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Cats and pointy ears or not in Ancient Egypt
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Toth
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PostPosted: Sat Dec 11, 2010 7:52 pm    Post subject: Cats and pointy ears or not in Ancient Egypt Reply with quote

That first attempt to start this thread obviously failed, retry:

Recently I posted this image of a (Ptolematic) Statue of Bastet:


, which opened a discussion on the rounded ears of the cat, and the request for a separate thread was posted, so... here it is!

Later I posted this one to reply the rendered golden computer image:

Let's have this one in stead (this is the Gayer-Anderson Cat; Made out of bronze, from the Late Period about 664-332 BC. It is a representation of the cat-goddess Bastet. The cat wears jewellery and a protective wedjat amulet. A winged scarab appears on the chest and head. This sculpture is now known as the Gayer-Anderson cat, after its donor to The British Museum, where it still resides):


@ Ranoferhotep Even though this is a real cat, please note the rounded ears, but doesn't she look proud, a real goddess? Was it fashionable or admiration to give a Bastet statue golden earrings?

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PostPosted: Sun Dec 12, 2010 8:41 am    Post subject: Reply with quote

I guess this will take us some time to get out, whether cats had rounded or pointy ears. I found these originals, also late period which are well known depictions of Bastet.


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Toth
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PostPosted: Sun Dec 12, 2010 5:12 pm    Post subject: Reply with quote

Ranoferhotep wrote:
I guess this will take us some time to get out, whether cats had rounded or pointy ears. I found these originals, also late period which are well known depictions of Bastet.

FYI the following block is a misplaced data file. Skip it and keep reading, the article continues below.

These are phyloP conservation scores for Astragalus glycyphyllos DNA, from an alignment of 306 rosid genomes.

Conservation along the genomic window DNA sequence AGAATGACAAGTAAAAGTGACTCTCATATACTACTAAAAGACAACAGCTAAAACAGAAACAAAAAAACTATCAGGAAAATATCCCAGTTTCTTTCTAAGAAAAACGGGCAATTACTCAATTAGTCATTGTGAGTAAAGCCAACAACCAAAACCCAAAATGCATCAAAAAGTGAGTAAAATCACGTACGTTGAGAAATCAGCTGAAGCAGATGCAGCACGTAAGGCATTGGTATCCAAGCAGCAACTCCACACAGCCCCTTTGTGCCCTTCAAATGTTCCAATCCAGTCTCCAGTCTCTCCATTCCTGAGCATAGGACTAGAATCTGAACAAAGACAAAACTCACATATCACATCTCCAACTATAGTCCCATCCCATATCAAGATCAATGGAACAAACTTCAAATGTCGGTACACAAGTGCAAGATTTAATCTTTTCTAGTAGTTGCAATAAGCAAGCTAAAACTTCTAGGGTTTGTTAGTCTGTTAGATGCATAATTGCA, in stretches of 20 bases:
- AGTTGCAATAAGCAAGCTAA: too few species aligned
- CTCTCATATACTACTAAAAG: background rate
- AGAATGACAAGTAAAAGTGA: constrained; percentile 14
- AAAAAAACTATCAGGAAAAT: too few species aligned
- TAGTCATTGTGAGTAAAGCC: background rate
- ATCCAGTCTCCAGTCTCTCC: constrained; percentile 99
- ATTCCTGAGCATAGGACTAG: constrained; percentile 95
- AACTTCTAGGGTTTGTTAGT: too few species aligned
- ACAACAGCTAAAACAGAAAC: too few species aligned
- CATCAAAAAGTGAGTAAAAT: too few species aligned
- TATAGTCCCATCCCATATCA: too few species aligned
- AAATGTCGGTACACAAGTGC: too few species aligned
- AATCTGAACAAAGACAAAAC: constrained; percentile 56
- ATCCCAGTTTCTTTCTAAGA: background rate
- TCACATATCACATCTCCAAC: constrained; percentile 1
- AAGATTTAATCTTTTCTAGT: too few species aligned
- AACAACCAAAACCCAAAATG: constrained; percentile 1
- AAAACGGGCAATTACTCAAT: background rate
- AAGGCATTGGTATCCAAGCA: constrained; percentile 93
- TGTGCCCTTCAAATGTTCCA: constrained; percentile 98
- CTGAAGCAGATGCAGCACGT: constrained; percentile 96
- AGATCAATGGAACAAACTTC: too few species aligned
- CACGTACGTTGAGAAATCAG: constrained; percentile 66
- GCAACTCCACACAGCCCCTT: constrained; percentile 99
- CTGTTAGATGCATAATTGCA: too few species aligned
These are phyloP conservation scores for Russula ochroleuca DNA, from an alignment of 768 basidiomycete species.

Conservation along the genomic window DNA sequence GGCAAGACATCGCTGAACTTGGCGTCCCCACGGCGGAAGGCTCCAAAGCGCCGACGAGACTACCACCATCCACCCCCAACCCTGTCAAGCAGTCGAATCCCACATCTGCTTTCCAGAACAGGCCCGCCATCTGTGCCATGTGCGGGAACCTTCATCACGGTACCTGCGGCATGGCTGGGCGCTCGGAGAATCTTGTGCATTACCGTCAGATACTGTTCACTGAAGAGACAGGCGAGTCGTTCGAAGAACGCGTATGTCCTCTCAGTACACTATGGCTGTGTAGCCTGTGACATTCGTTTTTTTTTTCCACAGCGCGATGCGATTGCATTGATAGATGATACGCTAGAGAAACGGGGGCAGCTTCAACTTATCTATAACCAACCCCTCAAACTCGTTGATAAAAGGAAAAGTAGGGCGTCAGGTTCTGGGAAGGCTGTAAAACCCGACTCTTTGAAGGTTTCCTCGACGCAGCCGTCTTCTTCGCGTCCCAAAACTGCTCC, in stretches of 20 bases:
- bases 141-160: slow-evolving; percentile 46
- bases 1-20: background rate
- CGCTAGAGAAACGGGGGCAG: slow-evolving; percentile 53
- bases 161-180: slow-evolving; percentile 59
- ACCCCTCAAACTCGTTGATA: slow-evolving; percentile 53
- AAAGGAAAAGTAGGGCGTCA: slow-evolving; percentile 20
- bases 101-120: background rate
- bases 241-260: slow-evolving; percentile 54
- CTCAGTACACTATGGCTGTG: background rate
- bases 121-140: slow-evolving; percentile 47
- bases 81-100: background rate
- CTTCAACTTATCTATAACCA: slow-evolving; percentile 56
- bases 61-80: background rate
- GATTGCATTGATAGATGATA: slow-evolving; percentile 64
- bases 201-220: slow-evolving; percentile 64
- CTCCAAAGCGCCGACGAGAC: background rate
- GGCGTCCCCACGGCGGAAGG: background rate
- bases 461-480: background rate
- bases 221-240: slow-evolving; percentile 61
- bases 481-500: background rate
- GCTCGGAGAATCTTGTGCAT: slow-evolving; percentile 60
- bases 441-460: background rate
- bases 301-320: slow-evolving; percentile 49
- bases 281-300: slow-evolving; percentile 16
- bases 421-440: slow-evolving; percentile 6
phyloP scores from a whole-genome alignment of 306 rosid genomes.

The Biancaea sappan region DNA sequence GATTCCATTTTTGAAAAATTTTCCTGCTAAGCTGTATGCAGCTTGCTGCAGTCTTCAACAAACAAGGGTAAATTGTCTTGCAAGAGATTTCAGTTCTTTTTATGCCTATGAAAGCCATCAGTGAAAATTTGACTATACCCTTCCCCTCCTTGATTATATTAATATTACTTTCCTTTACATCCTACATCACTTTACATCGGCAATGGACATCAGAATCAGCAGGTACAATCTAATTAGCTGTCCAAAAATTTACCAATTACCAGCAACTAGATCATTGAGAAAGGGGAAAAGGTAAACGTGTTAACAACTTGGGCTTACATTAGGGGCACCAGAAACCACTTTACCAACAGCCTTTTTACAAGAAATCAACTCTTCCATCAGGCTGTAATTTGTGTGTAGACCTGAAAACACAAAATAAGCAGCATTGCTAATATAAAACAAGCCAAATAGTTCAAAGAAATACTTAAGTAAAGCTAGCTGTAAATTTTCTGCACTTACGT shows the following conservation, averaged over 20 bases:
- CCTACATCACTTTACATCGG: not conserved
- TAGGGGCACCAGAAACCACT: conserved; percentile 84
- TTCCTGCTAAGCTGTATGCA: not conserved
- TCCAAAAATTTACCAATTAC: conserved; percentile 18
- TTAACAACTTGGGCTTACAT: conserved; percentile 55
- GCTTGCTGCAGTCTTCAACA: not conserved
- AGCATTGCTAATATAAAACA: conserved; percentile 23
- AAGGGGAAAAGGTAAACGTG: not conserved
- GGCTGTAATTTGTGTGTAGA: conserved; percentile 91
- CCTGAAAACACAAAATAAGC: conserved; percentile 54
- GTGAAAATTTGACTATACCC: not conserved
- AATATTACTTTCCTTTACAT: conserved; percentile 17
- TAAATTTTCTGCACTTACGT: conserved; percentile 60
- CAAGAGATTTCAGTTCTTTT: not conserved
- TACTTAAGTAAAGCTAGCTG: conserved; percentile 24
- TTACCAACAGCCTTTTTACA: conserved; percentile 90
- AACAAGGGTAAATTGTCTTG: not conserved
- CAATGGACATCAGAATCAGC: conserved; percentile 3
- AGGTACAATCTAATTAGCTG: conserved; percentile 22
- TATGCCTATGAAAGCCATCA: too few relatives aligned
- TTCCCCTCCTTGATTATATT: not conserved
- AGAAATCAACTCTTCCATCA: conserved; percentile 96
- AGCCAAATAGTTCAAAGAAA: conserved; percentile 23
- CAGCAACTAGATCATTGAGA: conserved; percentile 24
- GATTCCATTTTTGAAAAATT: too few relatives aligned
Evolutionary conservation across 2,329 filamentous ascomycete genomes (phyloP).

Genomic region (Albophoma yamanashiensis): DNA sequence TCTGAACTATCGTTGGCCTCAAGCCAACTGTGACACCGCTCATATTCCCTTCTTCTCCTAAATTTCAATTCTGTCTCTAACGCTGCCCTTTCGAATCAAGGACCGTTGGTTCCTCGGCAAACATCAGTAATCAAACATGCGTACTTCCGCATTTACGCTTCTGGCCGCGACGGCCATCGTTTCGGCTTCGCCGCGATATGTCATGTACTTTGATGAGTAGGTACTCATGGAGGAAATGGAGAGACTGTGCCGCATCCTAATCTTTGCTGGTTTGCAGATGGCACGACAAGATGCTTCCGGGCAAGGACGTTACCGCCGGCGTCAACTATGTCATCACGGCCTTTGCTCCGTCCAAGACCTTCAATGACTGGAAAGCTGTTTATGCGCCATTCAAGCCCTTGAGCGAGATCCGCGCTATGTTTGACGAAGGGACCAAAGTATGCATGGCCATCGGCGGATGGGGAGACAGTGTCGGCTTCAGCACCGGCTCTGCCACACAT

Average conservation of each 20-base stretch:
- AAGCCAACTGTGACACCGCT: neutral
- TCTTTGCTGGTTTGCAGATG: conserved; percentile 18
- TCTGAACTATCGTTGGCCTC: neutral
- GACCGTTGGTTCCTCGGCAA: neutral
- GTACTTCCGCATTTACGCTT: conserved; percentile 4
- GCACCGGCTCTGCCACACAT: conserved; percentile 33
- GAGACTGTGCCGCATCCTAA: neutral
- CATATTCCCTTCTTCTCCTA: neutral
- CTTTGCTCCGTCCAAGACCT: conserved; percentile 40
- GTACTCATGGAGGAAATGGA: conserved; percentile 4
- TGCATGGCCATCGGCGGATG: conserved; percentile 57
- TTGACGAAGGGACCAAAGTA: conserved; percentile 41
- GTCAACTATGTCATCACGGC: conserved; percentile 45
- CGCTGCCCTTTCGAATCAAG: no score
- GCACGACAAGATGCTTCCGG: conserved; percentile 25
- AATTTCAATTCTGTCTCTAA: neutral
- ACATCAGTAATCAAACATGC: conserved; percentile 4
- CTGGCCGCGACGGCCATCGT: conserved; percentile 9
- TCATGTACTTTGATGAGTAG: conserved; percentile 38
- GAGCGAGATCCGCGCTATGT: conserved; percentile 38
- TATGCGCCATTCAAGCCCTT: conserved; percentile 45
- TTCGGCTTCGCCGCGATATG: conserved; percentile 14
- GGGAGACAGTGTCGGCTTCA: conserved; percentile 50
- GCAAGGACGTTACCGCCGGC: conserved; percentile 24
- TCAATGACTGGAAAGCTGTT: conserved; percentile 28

Hello Ranoferhotep,

I must admit that while looking for yet another cat that most of the statues have real pointed ears. The Gayer-Anderson cat though seems to have been repair quite extensively, as told on this page:

Examination of the Gayer-Anderson cat

From the X Ray (see below) I read that its ears were less pointy than they are today, but that is open for discussion.

The X Ray:



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PostPosted: Sun Dec 12, 2010 5:42 pm    Post subject: Reply with quote

Hello Toth, I guess you stumbled on a special statue. It is hard to tell whether the statue is damaged. Meanwhile I found another late period example, the tips of the ears are also rounded, but I guess this is more because these statues were probably made in large quantities reusing the same malls to cast them.


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PostPosted: Sun Dec 12, 2010 6:05 pm    Post subject: Reply with quote

I simply adore the Louvre's cats
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Toth
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PostPosted: Sun Dec 12, 2010 7:08 pm    Post subject: Reply with quote

Robson wrote:
I simply adore the Louvre's cats


Ah Ranoferhotep's is the famous "Bastet with kittens" one,

In your image the kittens clearly have grown up. Very Happy

Ranoferhotep in the X Ray you can see how serious the damage was (the flank, the ears), also a cast made 300 BC still is an ancient statue to me, wouldn't you agree? I like all of these statues, BTW

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PostPosted: Sun Dec 12, 2010 7:58 pm    Post subject: Reply with quote

A cast 300 BC may be called an ancient one. It is a very interesting article about the Gayer-Anderson cat.
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Toth
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PostPosted: Sun Dec 12, 2010 8:28 pm    Post subject: Reply with quote

Ranoferhotep wrote:
A cast 300 BC may be called an ancient one. It is a very interesting article about the Gayer-Anderson cat.

I agree on both accounts, Ranoferhotep, here is a more descriptive page about the statue, without the X Ray:

http://www.britishmuseum.org/explore/highlights/highlight_objects/aes/b/bronze_figure_of_a_seated_cat.aspx

I you look to the right of the close-up photo, you will find two arrows which give you access to different "cat related" items, including the statue in bronze of Bastet and a full litter of her kittens

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PostPosted: Sun Jan 16, 2011 6:27 pm    Post subject: Re: Cats and pointy ears or not in Ancient Egypt Reply with quote

Toth wrote:
That first attempt to start this thread obviously failed, retry:

Recently I posted this image of a (Ptolematic) Statue of Bastet:


, which opened a discussion on the rounded ears of the cat, and the request for a separate thread was posted, so... here it is!

Later I posted this one to reply the rendered golden computer image:

Let's have this one in stead (this is the Gayer-Anderson Cat; Made out of bronze, from the Late Period about 664-332 BC. It is a representation of the cat-goddess Bastet. The cat wears jewellery and a protective wedjat amulet. A winged scarab appears on the chest and head. This sculpture is now known as the Gayer-Anderson cat, after its donor to The British Museum, where it still resides):